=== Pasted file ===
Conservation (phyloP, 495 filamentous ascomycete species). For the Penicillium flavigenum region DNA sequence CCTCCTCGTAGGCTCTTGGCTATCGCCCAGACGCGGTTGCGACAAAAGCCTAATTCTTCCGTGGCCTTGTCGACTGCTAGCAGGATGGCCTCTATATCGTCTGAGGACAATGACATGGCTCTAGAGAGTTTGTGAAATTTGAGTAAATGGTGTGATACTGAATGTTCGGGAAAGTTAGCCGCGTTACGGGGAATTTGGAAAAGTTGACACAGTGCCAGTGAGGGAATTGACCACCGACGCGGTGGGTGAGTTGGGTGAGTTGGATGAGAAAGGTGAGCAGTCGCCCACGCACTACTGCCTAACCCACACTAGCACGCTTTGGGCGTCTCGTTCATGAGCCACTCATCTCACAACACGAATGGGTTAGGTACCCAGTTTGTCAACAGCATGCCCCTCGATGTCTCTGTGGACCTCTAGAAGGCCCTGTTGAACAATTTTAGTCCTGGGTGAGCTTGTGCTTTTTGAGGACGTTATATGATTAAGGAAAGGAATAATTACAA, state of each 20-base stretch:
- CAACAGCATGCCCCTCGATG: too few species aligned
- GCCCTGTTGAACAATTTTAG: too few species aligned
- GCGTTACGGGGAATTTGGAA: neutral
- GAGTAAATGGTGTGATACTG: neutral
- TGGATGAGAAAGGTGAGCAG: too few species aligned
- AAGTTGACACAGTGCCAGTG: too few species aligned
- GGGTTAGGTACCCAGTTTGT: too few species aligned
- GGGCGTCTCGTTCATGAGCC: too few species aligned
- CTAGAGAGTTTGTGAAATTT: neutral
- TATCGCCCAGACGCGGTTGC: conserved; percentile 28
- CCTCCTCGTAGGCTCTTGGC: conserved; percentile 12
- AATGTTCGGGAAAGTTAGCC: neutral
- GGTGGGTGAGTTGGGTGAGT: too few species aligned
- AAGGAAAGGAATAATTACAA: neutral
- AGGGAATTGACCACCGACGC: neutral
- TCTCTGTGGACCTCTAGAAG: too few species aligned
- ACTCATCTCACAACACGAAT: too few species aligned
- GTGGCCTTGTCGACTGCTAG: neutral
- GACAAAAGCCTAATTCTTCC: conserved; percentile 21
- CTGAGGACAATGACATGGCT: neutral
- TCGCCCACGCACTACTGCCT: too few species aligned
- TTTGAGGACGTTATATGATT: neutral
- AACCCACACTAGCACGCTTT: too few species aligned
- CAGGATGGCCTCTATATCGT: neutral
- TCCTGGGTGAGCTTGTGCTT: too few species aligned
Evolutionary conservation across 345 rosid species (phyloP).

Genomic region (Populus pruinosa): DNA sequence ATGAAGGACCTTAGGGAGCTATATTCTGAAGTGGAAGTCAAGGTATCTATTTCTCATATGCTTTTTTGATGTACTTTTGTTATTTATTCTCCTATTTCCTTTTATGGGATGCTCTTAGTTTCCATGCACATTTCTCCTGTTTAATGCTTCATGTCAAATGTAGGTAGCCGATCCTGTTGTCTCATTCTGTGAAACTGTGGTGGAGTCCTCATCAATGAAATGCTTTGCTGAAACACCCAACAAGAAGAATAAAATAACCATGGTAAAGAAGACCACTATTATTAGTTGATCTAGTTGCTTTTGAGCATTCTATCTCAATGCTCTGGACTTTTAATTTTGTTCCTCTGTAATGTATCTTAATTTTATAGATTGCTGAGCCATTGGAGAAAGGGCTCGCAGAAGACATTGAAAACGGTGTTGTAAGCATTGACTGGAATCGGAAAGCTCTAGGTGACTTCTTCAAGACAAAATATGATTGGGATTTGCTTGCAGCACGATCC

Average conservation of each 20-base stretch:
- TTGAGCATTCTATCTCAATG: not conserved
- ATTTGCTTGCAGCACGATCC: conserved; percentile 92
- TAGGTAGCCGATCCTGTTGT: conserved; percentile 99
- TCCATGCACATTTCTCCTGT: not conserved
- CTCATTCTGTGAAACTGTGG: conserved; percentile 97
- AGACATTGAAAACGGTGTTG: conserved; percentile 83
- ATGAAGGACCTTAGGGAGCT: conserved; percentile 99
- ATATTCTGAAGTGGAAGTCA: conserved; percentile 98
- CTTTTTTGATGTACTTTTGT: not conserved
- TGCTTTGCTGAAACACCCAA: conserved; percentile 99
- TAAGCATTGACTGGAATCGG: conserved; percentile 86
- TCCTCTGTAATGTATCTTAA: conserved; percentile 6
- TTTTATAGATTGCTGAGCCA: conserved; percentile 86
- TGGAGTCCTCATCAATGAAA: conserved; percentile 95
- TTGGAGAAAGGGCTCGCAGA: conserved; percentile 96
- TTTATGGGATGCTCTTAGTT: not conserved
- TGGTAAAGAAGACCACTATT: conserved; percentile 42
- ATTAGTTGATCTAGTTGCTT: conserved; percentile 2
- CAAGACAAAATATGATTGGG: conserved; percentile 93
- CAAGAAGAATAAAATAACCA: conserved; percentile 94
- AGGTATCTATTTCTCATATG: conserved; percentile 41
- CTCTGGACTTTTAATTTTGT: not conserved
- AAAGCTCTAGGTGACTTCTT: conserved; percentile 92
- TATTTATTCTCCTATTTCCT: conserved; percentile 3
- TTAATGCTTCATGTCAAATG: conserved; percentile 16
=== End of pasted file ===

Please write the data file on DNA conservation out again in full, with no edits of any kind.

Conservation (phyloP, 495 filamentous ascomycete species). For the Penicillium flavigenum region DNA sequence CCTCCTCGTAGGCTCTTGGCTATCGCCCAGACGCGGTTGCGACAAAAGCCTAATTCTTCCGTGGCCTTGTCGACTGCTAGCAGGATGGCCTCTATATCGTCTGAGGACAATGACATGGCTCTAGAGAGTTTGTGAAATTTGAGTAAATGGTGTGATACTGAATGTTCGGGAAAGTTAGCCGCGTTACGGGGAATTTGGAAAAGTTGACACAGTGCCAGTGAGGGAATTGACCACCGACGCGGTGGGTGAGTTGGGTGAGTTGGATGAGAAAGGTGAGCAGTCGCCCACGCACTACTGCCTAACCCACACTAGCACGCTTTGGGCGTCTCGTTCATGAGCCACTCATCTCACAACACGAATGGGTTAGGTACCCAGTTTGTCAACAGCATGCCCCTCGATGTCTCTGTGGACCTCTAGAAGGCCCTGTTGAACAATTTTAGTCCTGGGTGAGCTTGTGCTTTTTGAGGACGTTATATGATTAAGGAAAGGAATAATTACAA, state of each 20-base stretch:
- CAACAGCATGCCCCTCGATG: too few species aligned
- GCCCTGTTGAACAATTTTAG: too few species aligned
- GCGTTACGGGGAATTTGGAA: neutral
- GAGTAAATGGTGTGATACTG: neutral
- TGGATGAGAAAGGTGAGCAG: too few species aligned
- AAGTTGACACAGTGCCAGTG: too few species aligned
- GGGTTAGGTACCCAGTTTGT: too few species aligned
- GGGCGTCTCGTTCATGAGCC: too few species aligned
- CTAGAGAGTTTGTGAAATTT: neutral
- TATCGCCCAGACGCGGTTGC: conserved; percentile 28
- CCTCCTCGTAGGCTCTTGGC: conserved; percentile 12
- AATGTTCGGGAAAGTTAGCC: neutral
- GGTGGGTGAGTTGGGTGAGT: too few species aligned
- AAGGAAAGGAATAATTACAA: neutral
- AGGGAATTGACCACCGACGC: neutral
- TCTCTGTGGACCTCTAGAAG: too few species aligned
- ACTCATCTCACAACACGAAT: too few species aligned
- GTGGCCTTGTCGACTGCTAG: neutral
- GACAAAAGCCTAATTCTTCC: conserved; percentile 21
- CTGAGGACAATGACATGGCT: neutral
- TCGCCCACGCACTACTGCCT: too few species aligned
- TTTGAGGACGTTATATGATT: neutral
- AACCCACACTAGCACGCTTT: too few species aligned
- CAGGATGGCCTCTATATCGT: neutral
- TCCTGGGTGAGCTTGTGCTT: too few species aligned
Evolutionary conservation across 345 rosid species (phyloP).

Genomic region (Populus pruinosa): DNA sequence ATGAAGGACCTTAGGGAGCTATATTCTGAAGTGGAAGTCAAGGTATCTATTTCTCATATGCTTTTTTGATGTACTTTTGTTATTTATTCTCCTATTTCCTTTTATGGGATGCTCTTAGTTTCCATGCACATTTCTCCTGTTTAATGCTTCATGTCAAATGTAGGTAGCCGATCCTGTTGTCTCATTCTGTGAAACTGTGGTGGAGTCCTCATCAATGAAATGCTTTGCTGAAACACCCAACAAGAAGAATAAAATAACCATGGTAAAGAAGACCACTATTATTAGTTGATCTAGTTGCTTTTGAGCATTCTATCTCAATGCTCTGGACTTTTAATTTTGTTCCTCTGTAATGTATCTTAATTTTATAGATTGCTGAGCCATTGGAGAAAGGGCTCGCAGAAGACATTGAAAACGGTGTTGTAAGCATTGACTGGAATCGGAAAGCTCTAGGTGACTTCTTCAAGACAAAATATGATTGGGATTTGCTTGCAGCACGATCC

Average conservation of each 20-base stretch:
- TTGAGCATTCTATCTCAATG: not conserved
- ATTTGCTTGCAGCACGATCC: conserved; percentile 92
- TAGGTAGCCGATCCTGTTGT: conserved; percentile 99
- TCCATGCACATTTCTCCTGT: not conserved
- CTCATTCTGTGAAACTGTGG: conserved; percentile 97
- AGACATTGAAAACGGTGTTG: conserved; percentile 83
- ATGAAGGACCTTAGGGAGCT: conserved; percentile 99
- ATATTCTGAAGTGGAAGTCA: conserved; percentile 98
- CTTTTTTGATGTACTTTTGT: not conserved
- TGCTTTGCTGAAACACCCAA: conserved; percentile 99
- TAAGCATTGACTGGAATCGG: conserved; percentile 86
- TCCTCTGTAATGTATCTTAA: conserved; percentile 6
- TTTTATAGATTGCTGAGCCA: conserved; percentile 86
- TGGAGTCCTCATCAATGAAA: conserved; percentile 95
- TTGGAGAAAGGGCTCGCAGA: conserved; percentile 96
- TTTATGGGATGCTCTTAGTT: not conserved
- TGGTAAAGAAGACCACTATT: conserved; percentile 42
- ATTAGTTGATCTAGTTGCTT: conserved; percentile 2
- CAAGACAAAATATGATTGGG: conserved; percentile 93
- CAAGAAGAATAAAATAACCA: conserved; percentile 94
- AGGTATCTATTTCTCATATG: conserved; percentile 41
- CTCTGGACTTTTAATTTTGT: not conserved
- AAAGCTCTAGGTGACTTCTT: conserved; percentile 92
- TATTTATTCTCCTATTTCCT: conserved; percentile 3
- TTAATGCTTCATGTCAAATG: conserved; percentile 16